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8 time-travel television shows that time forgot

Image: Everett Collection

Time travel has been shown so many different ways in movies and television. It can work just as well in serious dramas as it can in outrageous comedies. It is often used as a way to learn from our past or explore different futuristic scenarios.

Here are eight different shows that all featured time travel in some capacity and are now trapped in the dark void of forgotten TV history. Or maybe they just haven’t been thought about in a while.


Captain Z-Ro (1951-1956)

Image: Everett Collection

“Somewhere in a remote, uncharted region of the planet called Earth stands the laboratory of Captain Z-Ro.” The title flashes onscreen and we know we’re in for an entertaining yet educational retro-futuristic adventure. Captain Z-Ro was a children’s program that originally aired on KRON-TV in San Francisco and KTTV in Los Angeles from 1951 to 1953. The show went national from 1955 to 1956. It was created by and starred Roy Steffens who later worked as an art director on shows like The Bionic Woman and The Hardy Boys/Nancy Drew Mysteries. The plot of each episode revolved around Captain Z-Ro and his teenage sidekick, Jet, going back in time to learn something about history or to fix something that had gone wrong. They met everyone from Leonardo da Vinci to Blackbeard to Genghis Khan. However, the real highlight of the show were the sets and costumes. Look at that helmet!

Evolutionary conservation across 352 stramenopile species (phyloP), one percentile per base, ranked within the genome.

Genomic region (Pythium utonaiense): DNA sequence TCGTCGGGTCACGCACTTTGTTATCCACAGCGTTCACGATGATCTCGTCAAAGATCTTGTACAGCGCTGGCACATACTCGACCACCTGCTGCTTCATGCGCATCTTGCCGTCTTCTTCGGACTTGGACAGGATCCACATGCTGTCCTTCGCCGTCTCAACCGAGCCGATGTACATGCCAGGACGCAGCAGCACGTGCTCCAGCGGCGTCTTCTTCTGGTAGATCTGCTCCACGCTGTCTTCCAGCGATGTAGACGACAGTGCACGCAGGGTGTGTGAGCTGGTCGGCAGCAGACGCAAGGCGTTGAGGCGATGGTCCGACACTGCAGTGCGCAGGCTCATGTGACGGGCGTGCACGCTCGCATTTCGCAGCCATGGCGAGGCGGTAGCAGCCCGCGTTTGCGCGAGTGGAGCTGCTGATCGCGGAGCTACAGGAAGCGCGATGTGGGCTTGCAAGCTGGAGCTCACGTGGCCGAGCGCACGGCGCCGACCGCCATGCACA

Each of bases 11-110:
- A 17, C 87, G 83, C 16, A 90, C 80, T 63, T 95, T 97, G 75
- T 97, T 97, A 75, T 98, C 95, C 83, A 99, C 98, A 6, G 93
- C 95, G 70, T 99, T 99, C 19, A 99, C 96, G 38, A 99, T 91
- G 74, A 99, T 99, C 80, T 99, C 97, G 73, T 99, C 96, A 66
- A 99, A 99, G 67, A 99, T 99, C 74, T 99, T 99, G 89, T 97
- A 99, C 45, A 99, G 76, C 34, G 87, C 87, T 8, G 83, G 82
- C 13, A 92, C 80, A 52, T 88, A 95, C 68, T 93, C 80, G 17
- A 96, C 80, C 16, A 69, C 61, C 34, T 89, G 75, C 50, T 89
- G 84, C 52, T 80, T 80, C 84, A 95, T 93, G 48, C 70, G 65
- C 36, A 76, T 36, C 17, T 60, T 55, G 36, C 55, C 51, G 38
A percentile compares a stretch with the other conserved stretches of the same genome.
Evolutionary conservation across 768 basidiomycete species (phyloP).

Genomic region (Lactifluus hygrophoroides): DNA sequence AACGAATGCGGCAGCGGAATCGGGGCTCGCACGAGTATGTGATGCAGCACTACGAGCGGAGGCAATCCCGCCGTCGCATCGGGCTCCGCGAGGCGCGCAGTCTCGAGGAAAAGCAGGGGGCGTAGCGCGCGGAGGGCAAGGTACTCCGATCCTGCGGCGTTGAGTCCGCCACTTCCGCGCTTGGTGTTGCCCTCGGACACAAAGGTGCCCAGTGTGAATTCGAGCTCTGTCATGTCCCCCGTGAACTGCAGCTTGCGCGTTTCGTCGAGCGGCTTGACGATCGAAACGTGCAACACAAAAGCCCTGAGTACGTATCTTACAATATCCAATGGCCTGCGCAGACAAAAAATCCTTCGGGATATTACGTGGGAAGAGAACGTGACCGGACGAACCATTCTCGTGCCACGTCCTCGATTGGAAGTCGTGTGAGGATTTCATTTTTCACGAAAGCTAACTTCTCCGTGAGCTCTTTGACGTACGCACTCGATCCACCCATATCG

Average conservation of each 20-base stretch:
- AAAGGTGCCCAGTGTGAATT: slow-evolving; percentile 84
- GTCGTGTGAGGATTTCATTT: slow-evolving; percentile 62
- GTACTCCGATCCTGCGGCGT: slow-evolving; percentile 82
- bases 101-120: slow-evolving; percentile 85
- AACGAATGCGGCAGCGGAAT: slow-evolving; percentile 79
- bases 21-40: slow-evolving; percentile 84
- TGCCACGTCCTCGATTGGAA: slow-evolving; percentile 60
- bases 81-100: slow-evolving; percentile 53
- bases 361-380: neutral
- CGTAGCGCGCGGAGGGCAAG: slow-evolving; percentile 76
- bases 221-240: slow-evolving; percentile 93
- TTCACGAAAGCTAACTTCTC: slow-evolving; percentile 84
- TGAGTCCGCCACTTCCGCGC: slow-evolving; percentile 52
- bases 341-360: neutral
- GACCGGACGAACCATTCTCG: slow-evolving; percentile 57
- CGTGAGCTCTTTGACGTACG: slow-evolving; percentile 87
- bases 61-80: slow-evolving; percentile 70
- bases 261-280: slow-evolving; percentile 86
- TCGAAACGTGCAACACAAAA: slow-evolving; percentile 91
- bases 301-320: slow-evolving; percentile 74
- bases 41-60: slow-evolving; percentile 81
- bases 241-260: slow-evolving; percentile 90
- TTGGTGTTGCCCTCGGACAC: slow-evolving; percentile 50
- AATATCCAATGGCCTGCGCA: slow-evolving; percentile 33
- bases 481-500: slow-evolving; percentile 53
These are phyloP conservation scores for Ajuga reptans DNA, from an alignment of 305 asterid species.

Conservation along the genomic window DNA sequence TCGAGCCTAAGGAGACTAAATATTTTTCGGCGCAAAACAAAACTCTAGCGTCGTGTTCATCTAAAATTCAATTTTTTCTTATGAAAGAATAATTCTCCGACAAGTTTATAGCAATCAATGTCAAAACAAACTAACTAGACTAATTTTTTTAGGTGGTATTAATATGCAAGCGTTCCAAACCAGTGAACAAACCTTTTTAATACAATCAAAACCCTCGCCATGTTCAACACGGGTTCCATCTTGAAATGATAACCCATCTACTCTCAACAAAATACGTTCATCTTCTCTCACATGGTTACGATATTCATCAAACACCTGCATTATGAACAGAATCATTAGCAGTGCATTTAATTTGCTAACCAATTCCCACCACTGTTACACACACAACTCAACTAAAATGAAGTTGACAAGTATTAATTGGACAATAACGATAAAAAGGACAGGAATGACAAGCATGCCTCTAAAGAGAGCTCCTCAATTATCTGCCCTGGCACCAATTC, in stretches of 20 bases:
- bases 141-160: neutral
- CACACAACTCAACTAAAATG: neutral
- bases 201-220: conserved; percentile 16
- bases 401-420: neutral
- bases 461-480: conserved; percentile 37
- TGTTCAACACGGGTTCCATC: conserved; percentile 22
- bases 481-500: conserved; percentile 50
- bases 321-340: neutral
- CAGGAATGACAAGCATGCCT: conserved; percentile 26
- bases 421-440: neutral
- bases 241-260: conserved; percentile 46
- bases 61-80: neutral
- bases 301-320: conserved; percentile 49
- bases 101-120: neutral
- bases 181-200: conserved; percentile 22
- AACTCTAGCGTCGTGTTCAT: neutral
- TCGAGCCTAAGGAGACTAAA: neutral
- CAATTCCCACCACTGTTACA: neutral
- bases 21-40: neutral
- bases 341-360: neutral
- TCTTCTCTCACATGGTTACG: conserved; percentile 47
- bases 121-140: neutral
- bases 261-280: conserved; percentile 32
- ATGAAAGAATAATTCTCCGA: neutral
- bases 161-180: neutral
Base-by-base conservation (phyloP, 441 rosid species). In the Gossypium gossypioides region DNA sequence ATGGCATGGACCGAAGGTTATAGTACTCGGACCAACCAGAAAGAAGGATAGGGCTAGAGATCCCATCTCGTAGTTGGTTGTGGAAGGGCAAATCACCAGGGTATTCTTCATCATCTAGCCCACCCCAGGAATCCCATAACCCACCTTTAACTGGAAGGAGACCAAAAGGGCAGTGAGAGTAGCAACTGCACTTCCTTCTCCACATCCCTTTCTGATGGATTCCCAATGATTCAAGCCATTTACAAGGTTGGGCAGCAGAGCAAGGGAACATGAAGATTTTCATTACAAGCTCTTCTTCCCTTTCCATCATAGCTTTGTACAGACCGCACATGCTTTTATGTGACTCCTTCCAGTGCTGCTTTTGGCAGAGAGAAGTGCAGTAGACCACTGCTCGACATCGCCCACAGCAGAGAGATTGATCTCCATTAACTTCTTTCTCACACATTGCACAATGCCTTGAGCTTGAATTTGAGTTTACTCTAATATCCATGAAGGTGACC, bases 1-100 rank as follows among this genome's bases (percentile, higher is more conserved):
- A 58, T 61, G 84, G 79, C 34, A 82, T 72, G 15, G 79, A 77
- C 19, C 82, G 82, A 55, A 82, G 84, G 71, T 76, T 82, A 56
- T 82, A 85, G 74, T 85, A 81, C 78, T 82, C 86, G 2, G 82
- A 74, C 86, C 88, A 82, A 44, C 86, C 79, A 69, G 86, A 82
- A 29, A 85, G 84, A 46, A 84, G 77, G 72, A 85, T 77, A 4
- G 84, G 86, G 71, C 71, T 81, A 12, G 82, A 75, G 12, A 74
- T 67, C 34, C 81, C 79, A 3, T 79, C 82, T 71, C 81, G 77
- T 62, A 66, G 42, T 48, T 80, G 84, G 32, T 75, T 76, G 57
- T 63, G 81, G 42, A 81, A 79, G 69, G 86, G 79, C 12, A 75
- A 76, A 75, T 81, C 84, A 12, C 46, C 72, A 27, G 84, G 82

It’s About Time (1966-1967)

Image: Everett Collection

This science fiction comedy series was about two astronauts who travel faster than the speed of light and land back on earth thousands of years in the past. It was created by Sherwood Schwartz, known for Gilligan’s Island and The Brady Bunch. Unlike his other successes, however, It’s About Time only lasted one season. The astronauts (played by Frank Aletter and Jack Mullaney) meet a cave-family and try to adapt to their new pre-historic life. The show steadily lost viewers as it went on and was retooled in January of 1967. The second half of the season saw the cave-family traveling with the astronauts back to the 1960s. While more familiar to the audience, the new setting didn’t help viewership and the show was not renewed for a second season.


The Lost Saucer (1975-1976)

Sid and Marty Krofft are known for their many outlandish and creative TV shows. The Lost Saucer is no exception. It involves two androids (including Jim Nabors!) from another planet (and also the year 2369) who take along a young boy and his babysitter after briefly landing on Earth. While trying to repair the damaged ship, the foursome encounters many different times both in the future and the past. The episodes usually had some sort of social commentary, like one where a future society has grown lazy because robots do all the work or another where people’s names have been replaced with numbers. Oh, and there’s also a Dorse, a half-dog, half-horse hybrid that’s really just a man in a furry dog suit with a fake horse head.


The Fantastic Journey (1977)

Image: Everett Collection